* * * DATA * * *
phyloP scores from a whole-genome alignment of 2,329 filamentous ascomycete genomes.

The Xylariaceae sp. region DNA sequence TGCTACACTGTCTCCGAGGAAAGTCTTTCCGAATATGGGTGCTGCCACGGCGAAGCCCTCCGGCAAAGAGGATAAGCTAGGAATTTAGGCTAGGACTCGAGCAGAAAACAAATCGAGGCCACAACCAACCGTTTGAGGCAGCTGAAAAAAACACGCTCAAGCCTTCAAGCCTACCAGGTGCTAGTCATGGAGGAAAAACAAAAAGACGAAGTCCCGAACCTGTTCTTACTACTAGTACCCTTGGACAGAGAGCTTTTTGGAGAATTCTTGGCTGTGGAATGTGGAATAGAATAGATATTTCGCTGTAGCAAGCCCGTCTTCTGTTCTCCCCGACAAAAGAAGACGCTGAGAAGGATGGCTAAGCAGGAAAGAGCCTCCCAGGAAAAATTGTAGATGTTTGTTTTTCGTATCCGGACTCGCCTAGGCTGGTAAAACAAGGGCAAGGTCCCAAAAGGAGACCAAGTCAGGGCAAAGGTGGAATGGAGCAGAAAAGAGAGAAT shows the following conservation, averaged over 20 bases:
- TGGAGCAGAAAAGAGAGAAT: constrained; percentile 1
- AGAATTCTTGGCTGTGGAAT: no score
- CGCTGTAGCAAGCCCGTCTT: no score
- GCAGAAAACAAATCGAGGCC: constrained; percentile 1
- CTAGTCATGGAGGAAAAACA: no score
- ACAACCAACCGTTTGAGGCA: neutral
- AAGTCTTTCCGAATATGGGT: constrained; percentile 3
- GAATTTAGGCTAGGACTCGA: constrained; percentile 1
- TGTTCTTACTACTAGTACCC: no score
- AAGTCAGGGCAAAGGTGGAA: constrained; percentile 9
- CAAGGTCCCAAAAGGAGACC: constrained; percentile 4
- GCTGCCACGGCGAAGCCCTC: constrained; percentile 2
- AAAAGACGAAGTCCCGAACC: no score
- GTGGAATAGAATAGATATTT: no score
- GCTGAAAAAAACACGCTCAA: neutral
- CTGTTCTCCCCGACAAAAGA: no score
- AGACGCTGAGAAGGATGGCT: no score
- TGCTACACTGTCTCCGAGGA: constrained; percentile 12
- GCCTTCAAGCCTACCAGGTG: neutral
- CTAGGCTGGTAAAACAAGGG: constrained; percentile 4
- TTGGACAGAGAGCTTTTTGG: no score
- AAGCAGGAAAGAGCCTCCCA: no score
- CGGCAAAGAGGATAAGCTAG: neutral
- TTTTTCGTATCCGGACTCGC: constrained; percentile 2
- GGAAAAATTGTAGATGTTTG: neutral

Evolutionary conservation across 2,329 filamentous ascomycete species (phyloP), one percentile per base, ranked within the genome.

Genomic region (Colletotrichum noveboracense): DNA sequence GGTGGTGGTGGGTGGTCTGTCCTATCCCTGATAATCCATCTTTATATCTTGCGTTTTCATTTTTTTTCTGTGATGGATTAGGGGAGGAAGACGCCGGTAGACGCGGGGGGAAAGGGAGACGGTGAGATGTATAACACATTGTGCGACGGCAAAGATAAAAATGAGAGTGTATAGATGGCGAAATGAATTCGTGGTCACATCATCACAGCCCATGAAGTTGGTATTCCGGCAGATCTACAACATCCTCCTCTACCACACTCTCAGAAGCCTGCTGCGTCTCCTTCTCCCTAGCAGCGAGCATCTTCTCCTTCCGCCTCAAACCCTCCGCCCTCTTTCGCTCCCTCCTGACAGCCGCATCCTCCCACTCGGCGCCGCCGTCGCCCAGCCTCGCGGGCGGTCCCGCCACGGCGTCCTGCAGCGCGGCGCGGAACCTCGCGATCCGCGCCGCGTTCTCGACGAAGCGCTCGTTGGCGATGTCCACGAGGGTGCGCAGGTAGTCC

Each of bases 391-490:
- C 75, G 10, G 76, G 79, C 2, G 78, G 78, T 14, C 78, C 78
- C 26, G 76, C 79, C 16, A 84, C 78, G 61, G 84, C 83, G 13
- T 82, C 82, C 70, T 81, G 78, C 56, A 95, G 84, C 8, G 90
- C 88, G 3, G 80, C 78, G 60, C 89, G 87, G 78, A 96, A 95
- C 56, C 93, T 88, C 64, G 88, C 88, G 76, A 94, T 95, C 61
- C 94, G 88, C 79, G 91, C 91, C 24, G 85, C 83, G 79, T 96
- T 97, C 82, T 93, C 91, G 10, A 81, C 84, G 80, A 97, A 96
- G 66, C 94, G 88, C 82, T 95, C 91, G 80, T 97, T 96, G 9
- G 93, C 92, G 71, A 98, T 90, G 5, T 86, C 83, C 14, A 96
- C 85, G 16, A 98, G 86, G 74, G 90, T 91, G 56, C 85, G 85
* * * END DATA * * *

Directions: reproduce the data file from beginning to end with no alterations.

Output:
phyloP scores from a whole-genome alignment of 2,329 filamentous ascomycete genomes.

The Xylariaceae sp. region DNA sequence TGCTACACTGTCTCCGAGGAAAGTCTTTCCGAATATGGGTGCTGCCACGGCGAAGCCCTCCGGCAAAGAGGATAAGCTAGGAATTTAGGCTAGGACTCGAGCAGAAAACAAATCGAGGCCACAACCAACCGTTTGAGGCAGCTGAAAAAAACACGCTCAAGCCTTCAAGCCTACCAGGTGCTAGTCATGGAGGAAAAACAAAAAGACGAAGTCCCGAACCTGTTCTTACTACTAGTACCCTTGGACAGAGAGCTTTTTGGAGAATTCTTGGCTGTGGAATGTGGAATAGAATAGATATTTCGCTGTAGCAAGCCCGTCTTCTGTTCTCCCCGACAAAAGAAGACGCTGAGAAGGATGGCTAAGCAGGAAAGAGCCTCCCAGGAAAAATTGTAGATGTTTGTTTTTCGTATCCGGACTCGCCTAGGCTGGTAAAACAAGGGCAAGGTCCCAAAAGGAGACCAAGTCAGGGCAAAGGTGGAATGGAGCAGAAAAGAGAGAAT shows the following conservation, averaged over 20 bases:
- TGGAGCAGAAAAGAGAGAAT: constrained; percentile 1
- AGAATTCTTGGCTGTGGAAT: no score
- CGCTGTAGCAAGCCCGTCTT: no score
- GCAGAAAACAAATCGAGGCC: constrained; percentile 1
- CTAGTCATGGAGGAAAAACA: no score
- ACAACCAACCGTTTGAGGCA: neutral
- AAGTCTTTCCGAATATGGGT: constrained; percentile 3
- GAATTTAGGCTAGGACTCGA: constrained; percentile 1
- TGTTCTTACTACTAGTACCC: no score
- AAGTCAGGGCAAAGGTGGAA: constrained; percentile 9
- CAAGGTCCCAAAAGGAGACC: constrained; percentile 4
- GCTGCCACGGCGAAGCCCTC: constrained; percentile 2
- AAAAGACGAAGTCCCGAACC: no score
- GTGGAATAGAATAGATATTT: no score
- GCTGAAAAAAACACGCTCAA: neutral
- CTGTTCTCCCCGACAAAAGA: no score
- AGACGCTGAGAAGGATGGCT: no score
- TGCTACACTGTCTCCGAGGA: constrained; percentile 12
- GCCTTCAAGCCTACCAGGTG: neutral
- CTAGGCTGGTAAAACAAGGG: constrained; percentile 4
- TTGGACAGAGAGCTTTTTGG: no score
- AAGCAGGAAAGAGCCTCCCA: no score
- CGGCAAAGAGGATAAGCTAG: neutral
- TTTTTCGTATCCGGACTCGC: constrained; percentile 2
- GGAAAAATTGTAGATGTTTG: neutral

Evolutionary conservation across 2,329 filamentous ascomycete species (phyloP), one percentile per base, ranked within the genome.

Genomic region (Colletotrichum noveboracense): DNA sequence GGTGGTGGTGGGTGGTCTGTCCTATCCCTGATAATCCATCTTTATATCTTGCGTTTTCATTTTTTTTCTGTGATGGATTAGGGGAGGAAGACGCCGGTAGACGCGGGGGGAAAGGGAGACGGTGAGATGTATAACACATTGTGCGACGGCAAAGATAAAAATGAGAGTGTATAGATGGCGAAATGAATTCGTGGTCACATCATCACAGCCCATGAAGTTGGTATTCCGGCAGATCTACAACATCCTCCTCTACCACACTCTCAGAAGCCTGCTGCGTCTCCTTCTCCCTAGCAGCGAGCATCTTCTCCTTCCGCCTCAAACCCTCCGCCCTCTTTCGCTCCCTCCTGACAGCCGCATCCTCCCACTCGGCGCCGCCGTCGCCCAGCCTCGCGGGCGGTCCCGCCACGGCGTCCTGCAGCGCGGCGCGGAACCTCGCGATCCGCGCCGCGTTCTCGACGAAGCGCTCGTTGGCGATGTCCACGAGGGTGCGCAGGTAGTCC

Each of bases 391-490:
- C 75, G 10, G 76, G 79, C 2, G 78, G 78, T 14, C 78, C 78
- C 26, G 76, C 79, C 16, A 84, C 78, G 61, G 84, C 83, G 13
- T 82, C 82, C 70, T 81, G 78, C 56, A 95, G 84, C 8, G 90
- C 88, G 3, G 80, C 78, G 60, C 89, G 87, G 78, A 96, A 95
- C 56, C 93, T 88, C 64, G 88, C 88, G 76, A 94, T 95, C 61
- C 94, G 88, C 79, G 91, C 91, C 24, G 85, C 83, G 79, T 96
- T 97, C 82, T 93, C 91, G 10, A 81, C 84, G 80, A 97, A 96
- G 66, C 94, G 88, C 82, T 95, C 91, G 80, T 97, T 96, G 9
- G 93, C 92, G 71, A 98, T 90, G 5, T 86, C 83, C 14, A 96
- C 85, G 16, A 98, G 86, G 74, G 90, T 91, G 56, C 85, G 85